Bats Know the Speed of Sound From Birth

Summary: Bats map the world in units of time, unlike humans who map the world in units of distance.

Source: Tel Aviv University

A new Tel Aviv University study has revealed, for the first time, that bats know the speed of sound from birth. In order to prove this, the researchers raised bats from the time of their birth in a helium-enriched environment in which the speed of sound is higher than normal.

They found that unlike humans, who map the world in units of distance, bats map the world in units of time. What this means is that the bat perceives an insect as being at a distance of nine milliseconds, and not one and a half meters, as was thought until now.

The Study was published in PNAS.

In order to determine where things are in a space, bats use sonar – they produce sound waves that hit objects and are reflected back to the bat. Bats can estimatethe position of the object based on the time that elapses between the moment the sound wave is produced and the moment it is returned to the bat.

This calculation depends on the speed of sound, which can vary in different environmental conditions, such as air composition or temperature. For example, there could be a difference of almost 10% between the speed of sound at the height of the summer, when the air is hot and the sound waves spread faster, and the winter season.

Since the discovery of sonar in bats 80 years ago, researchers have been trying to figure out whether bats acquire the ability to measure the speed of sound over the course of their lifetime or are born with this innate, constant sense.

Now, researchers led by Prof. Yossi Yovel, head of the Sagol School of Neuroscience and a faculty member of the School of Zoology in the Faculty of Life Sciences and his former doctoral student Dr. Eran Amichai (currently studying at Dartmouth College) have succeeded in answering this question.

The researchers conducted an experiment in which they were able to manipulate the speed of sound. They enriched the air composition with helium to increase the speed of sound, and under these conditions raised bat pups from the time of their birth, as well as adult bats.

Neither the adult bats nor the bat pups were able to adjust to the new speed of sound and consistently landed in front of the target, indicating that they perceived the target as being closer – that is, they did not adjust their behavior to the higher speed of sound.

Because this occurred both in the adult bats that had learned to fly in normal environmental conditions and in the pups that learned to fly in an environment with a higher-than-normal speed of sound, the researchers concluded that the rate of the speed of sound in bats is innate – they have a constant sense of it.

“Because bats need to learn to fly within a short time of their birth,” explains Prof. Yovel, “we hypothesize that an evolutionary ‘choice’ was made to be born with this knowledge in order to save time during the sensitive development period.”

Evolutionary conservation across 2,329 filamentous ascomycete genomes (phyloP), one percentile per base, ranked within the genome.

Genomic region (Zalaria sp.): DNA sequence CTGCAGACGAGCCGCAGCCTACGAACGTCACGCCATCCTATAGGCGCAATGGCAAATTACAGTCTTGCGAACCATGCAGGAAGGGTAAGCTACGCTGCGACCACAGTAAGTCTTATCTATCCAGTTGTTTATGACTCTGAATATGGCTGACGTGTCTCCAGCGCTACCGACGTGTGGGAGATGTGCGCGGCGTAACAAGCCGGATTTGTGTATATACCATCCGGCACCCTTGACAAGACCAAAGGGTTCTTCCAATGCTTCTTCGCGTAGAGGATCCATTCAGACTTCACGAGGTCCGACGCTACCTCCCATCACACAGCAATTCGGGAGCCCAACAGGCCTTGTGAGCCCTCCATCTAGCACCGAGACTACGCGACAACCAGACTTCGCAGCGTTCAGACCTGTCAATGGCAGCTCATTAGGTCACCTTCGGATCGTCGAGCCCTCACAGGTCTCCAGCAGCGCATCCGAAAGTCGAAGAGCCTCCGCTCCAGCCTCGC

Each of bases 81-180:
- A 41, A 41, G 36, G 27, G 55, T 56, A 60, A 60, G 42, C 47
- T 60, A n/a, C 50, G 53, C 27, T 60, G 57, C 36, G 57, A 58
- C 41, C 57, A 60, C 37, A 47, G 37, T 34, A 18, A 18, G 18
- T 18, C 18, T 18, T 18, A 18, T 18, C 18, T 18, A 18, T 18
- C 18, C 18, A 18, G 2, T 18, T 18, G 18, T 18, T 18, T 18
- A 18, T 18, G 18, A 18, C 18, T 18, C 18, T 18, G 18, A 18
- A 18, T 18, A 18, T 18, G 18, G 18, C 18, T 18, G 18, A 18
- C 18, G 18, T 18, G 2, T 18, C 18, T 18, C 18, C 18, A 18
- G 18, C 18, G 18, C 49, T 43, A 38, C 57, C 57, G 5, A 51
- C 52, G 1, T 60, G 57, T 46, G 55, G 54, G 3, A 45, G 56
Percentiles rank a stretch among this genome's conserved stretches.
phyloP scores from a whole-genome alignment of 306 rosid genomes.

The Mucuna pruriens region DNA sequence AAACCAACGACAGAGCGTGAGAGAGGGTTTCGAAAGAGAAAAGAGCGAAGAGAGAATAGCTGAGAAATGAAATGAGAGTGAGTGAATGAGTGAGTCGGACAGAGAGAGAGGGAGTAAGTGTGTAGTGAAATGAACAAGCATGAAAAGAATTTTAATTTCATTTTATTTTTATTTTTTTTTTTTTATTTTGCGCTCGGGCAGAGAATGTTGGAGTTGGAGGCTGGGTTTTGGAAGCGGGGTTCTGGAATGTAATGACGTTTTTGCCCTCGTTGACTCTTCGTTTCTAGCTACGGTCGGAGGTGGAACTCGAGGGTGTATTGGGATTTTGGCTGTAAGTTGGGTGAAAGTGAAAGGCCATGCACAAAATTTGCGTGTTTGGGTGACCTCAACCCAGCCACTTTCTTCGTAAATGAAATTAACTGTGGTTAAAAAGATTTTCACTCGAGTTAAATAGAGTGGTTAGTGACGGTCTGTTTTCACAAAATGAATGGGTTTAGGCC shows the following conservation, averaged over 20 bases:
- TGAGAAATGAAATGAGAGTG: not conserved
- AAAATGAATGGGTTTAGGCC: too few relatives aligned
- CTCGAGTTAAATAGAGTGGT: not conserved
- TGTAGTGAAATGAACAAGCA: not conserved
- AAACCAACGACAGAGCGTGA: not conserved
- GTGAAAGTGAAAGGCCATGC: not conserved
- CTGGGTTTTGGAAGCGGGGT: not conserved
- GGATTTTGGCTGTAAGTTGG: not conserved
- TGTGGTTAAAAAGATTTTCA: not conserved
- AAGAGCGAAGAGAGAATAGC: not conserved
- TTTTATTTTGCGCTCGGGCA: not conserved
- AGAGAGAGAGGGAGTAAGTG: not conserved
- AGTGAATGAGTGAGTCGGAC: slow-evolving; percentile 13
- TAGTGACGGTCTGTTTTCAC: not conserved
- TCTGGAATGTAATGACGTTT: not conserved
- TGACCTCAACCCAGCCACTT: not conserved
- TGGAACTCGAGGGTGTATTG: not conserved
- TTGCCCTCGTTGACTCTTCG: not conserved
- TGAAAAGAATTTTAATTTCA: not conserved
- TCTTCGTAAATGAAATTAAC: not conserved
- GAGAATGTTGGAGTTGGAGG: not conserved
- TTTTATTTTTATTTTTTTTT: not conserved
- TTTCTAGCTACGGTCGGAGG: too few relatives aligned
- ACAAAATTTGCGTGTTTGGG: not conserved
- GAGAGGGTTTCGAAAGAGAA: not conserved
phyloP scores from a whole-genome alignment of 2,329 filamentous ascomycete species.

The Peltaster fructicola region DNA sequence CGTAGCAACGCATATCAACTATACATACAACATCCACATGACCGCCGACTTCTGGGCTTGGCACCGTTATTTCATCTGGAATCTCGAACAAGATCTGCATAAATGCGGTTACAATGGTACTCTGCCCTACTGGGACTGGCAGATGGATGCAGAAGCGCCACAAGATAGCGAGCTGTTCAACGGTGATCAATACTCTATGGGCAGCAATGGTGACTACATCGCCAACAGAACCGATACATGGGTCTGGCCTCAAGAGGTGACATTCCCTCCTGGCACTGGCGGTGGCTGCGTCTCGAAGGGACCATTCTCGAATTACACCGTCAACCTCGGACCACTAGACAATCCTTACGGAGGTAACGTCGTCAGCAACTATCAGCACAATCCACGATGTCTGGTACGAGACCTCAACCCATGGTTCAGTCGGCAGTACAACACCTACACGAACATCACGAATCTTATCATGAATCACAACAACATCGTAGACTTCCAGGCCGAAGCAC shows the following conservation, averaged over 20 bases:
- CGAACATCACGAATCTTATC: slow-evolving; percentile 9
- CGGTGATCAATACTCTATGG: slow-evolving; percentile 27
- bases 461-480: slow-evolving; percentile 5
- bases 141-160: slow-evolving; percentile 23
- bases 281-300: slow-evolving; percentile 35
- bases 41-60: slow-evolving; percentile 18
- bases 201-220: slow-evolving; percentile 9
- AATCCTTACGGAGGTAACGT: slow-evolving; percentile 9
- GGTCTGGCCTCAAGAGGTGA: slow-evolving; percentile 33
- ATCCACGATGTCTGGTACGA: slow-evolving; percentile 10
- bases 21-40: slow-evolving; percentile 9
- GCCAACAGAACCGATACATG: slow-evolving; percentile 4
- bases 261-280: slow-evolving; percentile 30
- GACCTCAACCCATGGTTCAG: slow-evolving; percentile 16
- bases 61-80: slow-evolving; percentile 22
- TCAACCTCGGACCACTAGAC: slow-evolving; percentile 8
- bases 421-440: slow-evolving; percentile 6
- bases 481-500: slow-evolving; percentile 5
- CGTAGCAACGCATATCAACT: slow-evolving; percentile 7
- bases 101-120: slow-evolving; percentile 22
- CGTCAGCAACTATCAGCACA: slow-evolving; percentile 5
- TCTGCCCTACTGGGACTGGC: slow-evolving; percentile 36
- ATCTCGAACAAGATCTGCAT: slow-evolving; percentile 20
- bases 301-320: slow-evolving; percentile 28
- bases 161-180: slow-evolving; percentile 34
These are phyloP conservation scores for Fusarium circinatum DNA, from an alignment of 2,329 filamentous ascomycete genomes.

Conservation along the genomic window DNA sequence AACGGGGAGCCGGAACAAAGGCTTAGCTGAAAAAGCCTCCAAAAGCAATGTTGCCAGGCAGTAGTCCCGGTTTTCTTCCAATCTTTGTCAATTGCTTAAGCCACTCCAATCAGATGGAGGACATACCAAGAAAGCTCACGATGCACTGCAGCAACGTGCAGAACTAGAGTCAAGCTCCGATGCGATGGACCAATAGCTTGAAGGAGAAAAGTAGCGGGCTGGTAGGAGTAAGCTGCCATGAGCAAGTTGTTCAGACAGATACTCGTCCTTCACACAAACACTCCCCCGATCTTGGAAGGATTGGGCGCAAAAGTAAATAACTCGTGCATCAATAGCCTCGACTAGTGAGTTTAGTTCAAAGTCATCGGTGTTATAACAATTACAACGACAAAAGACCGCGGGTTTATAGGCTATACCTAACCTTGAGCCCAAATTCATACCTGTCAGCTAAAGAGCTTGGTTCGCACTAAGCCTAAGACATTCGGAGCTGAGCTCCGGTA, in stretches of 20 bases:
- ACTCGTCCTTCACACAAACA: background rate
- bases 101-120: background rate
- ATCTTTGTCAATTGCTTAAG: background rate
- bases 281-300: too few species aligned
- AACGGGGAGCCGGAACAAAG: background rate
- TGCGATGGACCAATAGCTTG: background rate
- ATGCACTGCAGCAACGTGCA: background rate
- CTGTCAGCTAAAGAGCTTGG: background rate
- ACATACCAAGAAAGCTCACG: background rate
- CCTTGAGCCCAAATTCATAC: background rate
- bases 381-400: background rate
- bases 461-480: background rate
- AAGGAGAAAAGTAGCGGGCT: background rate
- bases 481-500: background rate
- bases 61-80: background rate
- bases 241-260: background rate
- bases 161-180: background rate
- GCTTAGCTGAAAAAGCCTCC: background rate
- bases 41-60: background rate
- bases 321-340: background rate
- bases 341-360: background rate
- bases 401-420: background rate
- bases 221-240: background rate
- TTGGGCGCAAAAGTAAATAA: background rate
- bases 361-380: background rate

Another interesting conclusion of the study is that bats do not actually calculate the distance to the target according to the speed of sound.

Because they do not adjust the speed of sound encoded in their brains, it seems that they also do not translate the time it takes for the sound waves to return into units of distance.

What this means is that the bat perceives an insect as being at a distance of nine milliseconds, and not one and a half meters, as was thought until now. Credit: Tel Aviv University

Therefore, their spatial perception is actually based on measurements of time and not distance.

Prof. Yossi Yovel: “What most excited me about this study is that we were able to answer a very basic question – we found that in fact bats do not measure distance, but rather time, to orient themselves in space. This may sound like a semantic difference, but I think that it means that their spatial perception is fundamentally different than that of humans and other visual creatures, at least when they rely on sonar. It’s fascinating to see how diverse evolution is in the brain-computing strategies it produces.”

About this neuroscience research news

Source: Tel Aviv University
Contact: Noga Shahar – Tel Aviv University
Image: The image is credited to Tel Aviv University

Original Research: Closed access.
Echolocating bats rely on an innate speed-of-sound reference” by Eran Amichai and Yossi Yovel. PNAS


Abstract

Echolocating bats rely on an innate speed-of-sound reference

Animals must encode fundamental physical relationships in their brains. A heron plunging its head underwater to skewer a fish must correct for light refraction, an archerfish shooting down an insect must “consider” gravity, and an echolocating bat that is attacking prey must account for the speed of sound in order to assess its distance.

Do animals learn these relations or are they encoded innately and can they adjust them as adults are all open questions.

We addressed this question by shifting the speed of sound and assessing the sensory behavior of a bat species that naturally experiences different speeds of sound. We found that both newborn pups and adults are unable to adjust to this shift, suggesting that the speed of sound is innately encoded in the bat brain.

Moreover, our results suggest that bats encode the world in terms of time and do not translate time into distance.

Our results shed light on the evolution of innate and flexible sensory perception.

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